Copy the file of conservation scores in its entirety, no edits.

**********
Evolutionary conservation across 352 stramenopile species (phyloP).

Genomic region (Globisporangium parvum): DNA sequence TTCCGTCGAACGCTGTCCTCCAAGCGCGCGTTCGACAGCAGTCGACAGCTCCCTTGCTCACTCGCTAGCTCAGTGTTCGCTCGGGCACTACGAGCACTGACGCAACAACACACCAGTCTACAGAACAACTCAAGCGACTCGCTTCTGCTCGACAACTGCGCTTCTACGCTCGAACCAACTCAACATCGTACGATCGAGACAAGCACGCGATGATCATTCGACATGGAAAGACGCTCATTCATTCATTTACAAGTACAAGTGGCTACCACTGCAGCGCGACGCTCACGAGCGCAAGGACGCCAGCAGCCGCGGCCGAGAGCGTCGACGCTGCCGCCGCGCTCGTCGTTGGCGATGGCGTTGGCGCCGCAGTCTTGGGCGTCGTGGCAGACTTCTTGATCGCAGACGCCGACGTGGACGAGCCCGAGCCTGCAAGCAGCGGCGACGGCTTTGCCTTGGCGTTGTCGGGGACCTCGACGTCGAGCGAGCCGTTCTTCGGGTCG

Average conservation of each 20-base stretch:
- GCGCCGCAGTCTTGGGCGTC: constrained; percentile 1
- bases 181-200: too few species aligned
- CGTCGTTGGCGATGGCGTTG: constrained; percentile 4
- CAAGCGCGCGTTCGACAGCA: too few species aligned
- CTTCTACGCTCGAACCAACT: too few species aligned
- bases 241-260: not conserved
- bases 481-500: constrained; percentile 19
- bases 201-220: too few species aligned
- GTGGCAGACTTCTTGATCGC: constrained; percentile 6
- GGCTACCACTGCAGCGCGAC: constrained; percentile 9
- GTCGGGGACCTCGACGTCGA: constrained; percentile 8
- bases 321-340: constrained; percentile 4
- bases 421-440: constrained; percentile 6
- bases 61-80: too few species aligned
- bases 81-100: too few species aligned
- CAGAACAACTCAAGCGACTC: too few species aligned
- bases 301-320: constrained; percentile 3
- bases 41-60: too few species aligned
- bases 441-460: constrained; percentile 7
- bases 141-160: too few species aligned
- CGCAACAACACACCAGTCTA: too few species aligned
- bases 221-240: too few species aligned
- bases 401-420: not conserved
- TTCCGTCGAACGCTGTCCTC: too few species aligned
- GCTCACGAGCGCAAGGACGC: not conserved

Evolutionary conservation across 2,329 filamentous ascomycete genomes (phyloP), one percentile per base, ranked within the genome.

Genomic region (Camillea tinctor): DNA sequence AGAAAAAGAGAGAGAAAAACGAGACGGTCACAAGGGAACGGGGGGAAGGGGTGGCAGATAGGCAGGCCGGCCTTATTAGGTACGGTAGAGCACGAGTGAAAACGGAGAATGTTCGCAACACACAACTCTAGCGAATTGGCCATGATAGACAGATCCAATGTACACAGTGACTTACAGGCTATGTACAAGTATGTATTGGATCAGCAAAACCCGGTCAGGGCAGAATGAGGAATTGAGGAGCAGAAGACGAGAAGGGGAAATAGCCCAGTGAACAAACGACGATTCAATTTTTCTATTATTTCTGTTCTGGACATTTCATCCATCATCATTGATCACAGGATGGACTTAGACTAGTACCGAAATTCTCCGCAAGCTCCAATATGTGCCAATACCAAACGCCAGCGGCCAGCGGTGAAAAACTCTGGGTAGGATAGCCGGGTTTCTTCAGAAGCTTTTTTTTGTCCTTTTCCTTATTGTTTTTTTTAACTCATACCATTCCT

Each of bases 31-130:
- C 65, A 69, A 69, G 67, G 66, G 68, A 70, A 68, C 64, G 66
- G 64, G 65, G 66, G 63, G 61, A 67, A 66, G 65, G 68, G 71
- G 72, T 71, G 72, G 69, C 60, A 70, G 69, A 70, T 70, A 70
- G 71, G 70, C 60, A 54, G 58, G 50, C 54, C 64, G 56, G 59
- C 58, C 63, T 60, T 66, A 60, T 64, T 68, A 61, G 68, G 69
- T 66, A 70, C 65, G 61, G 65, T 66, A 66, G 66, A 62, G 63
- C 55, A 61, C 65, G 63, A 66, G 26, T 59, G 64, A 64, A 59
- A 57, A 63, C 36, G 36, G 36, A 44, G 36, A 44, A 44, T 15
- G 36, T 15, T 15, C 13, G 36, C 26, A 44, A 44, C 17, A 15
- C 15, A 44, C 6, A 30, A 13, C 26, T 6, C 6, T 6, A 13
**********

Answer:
Evolutionary conservation across 352 stramenopile species (phyloP).

Genomic region (Globisporangium parvum): DNA sequence TTCCGTCGAACGCTGTCCTCCAAGCGCGCGTTCGACAGCAGTCGACAGCTCCCTTGCTCACTCGCTAGCTCAGTGTTCGCTCGGGCACTACGAGCACTGACGCAACAACACACCAGTCTACAGAACAACTCAAGCGACTCGCTTCTGCTCGACAACTGCGCTTCTACGCTCGAACCAACTCAACATCGTACGATCGAGACAAGCACGCGATGATCATTCGACATGGAAAGACGCTCATTCATTCATTTACAAGTACAAGTGGCTACCACTGCAGCGCGACGCTCACGAGCGCAAGGACGCCAGCAGCCGCGGCCGAGAGCGTCGACGCTGCCGCCGCGCTCGTCGTTGGCGATGGCGTTGGCGCCGCAGTCTTGGGCGTCGTGGCAGACTTCTTGATCGCAGACGCCGACGTGGACGAGCCCGAGCCTGCAAGCAGCGGCGACGGCTTTGCCTTGGCGTTGTCGGGGACCTCGACGTCGAGCGAGCCGTTCTTCGGGTCG

Average conservation of each 20-base stretch:
- GCGCCGCAGTCTTGGGCGTC: constrained; percentile 1
- bases 181-200: too few species aligned
- CGTCGTTGGCGATGGCGTTG: constrained; percentile 4
- CAAGCGCGCGTTCGACAGCA: too few species aligned
- CTTCTACGCTCGAACCAACT: too few species aligned
- bases 241-260: not conserved
- bases 481-500: constrained; percentile 19
- bases 201-220: too few species aligned
- GTGGCAGACTTCTTGATCGC: constrained; percentile 6
- GGCTACCACTGCAGCGCGAC: constrained; percentile 9
- GTCGGGGACCTCGACGTCGA: constrained; percentile 8
- bases 321-340: constrained; percentile 4
- bases 421-440: constrained; percentile 6
- bases 61-80: too few species aligned
- bases 81-100: too few species aligned
- CAGAACAACTCAAGCGACTC: too few species aligned
- bases 301-320: constrained; percentile 3
- bases 41-60: too few species aligned
- bases 441-460: constrained; percentile 7
- bases 141-160: too few species aligned
- CGCAACAACACACCAGTCTA: too few species aligned
- bases 221-240: too few species aligned
- bases 401-420: not conserved
- TTCCGTCGAACGCTGTCCTC: too few species aligned
- GCTCACGAGCGCAAGGACGC: not conserved

Evolutionary conservation across 2,329 filamentous ascomycete genomes (phyloP), one percentile per base, ranked within the genome.

Genomic region (Camillea tinctor): DNA sequence AGAAAAAGAGAGAGAAAAACGAGACGGTCACAAGGGAACGGGGGGAAGGGGTGGCAGATAGGCAGGCCGGCCTTATTAGGTACGGTAGAGCACGAGTGAAAACGGAGAATGTTCGCAACACACAACTCTAGCGAATTGGCCATGATAGACAGATCCAATGTACACAGTGACTTACAGGCTATGTACAAGTATGTATTGGATCAGCAAAACCCGGTCAGGGCAGAATGAGGAATTGAGGAGCAGAAGACGAGAAGGGGAAATAGCCCAGTGAACAAACGACGATTCAATTTTTCTATTATTTCTGTTCTGGACATTTCATCCATCATCATTGATCACAGGATGGACTTAGACTAGTACCGAAATTCTCCGCAAGCTCCAATATGTGCCAATACCAAACGCCAGCGGCCAGCGGTGAAAAACTCTGGGTAGGATAGCCGGGTTTCTTCAGAAGCTTTTTTTTGTCCTTTTCCTTATTGTTTTTTTTAACTCATACCATTCCT

Each of bases 31-130:
- C 65, A 69, A 69, G 67, G 66, G 68, A 70, A 68, C 64, G 66
- G 64, G 65, G 66, G 63, G 61, A 67, A 66, G 65, G 68, G 71
- G 72, T 71, G 72, G 69, C 60, A 70, G 69, A 70, T 70, A 70
- G 71, G 70, C 60, A 54, G 58, G 50, C 54, C 64, G 56, G 59
- C 58, C 63, T 60, T 66, A 60, T 64, T 68, A 61, G 68, G 69
- T 66, A 70, C 65, G 61, G 65, T 66, A 66, G 66, A 62, G 63
- C 55, A 61, C 65, G 63, A 66, G 26, T 59, G 64, A 64, A 59
- A 57, A 63, C 36, G 36, G 36, A 44, G 36, A 44, A 44, T 15
- G 36, T 15, T 15, C 13, G 36, C 26, A 44, A 44, C 17, A 15
- C 15, A 44, C 6, A 30, A 13, C 26, T 6, C 6, T 6, A 13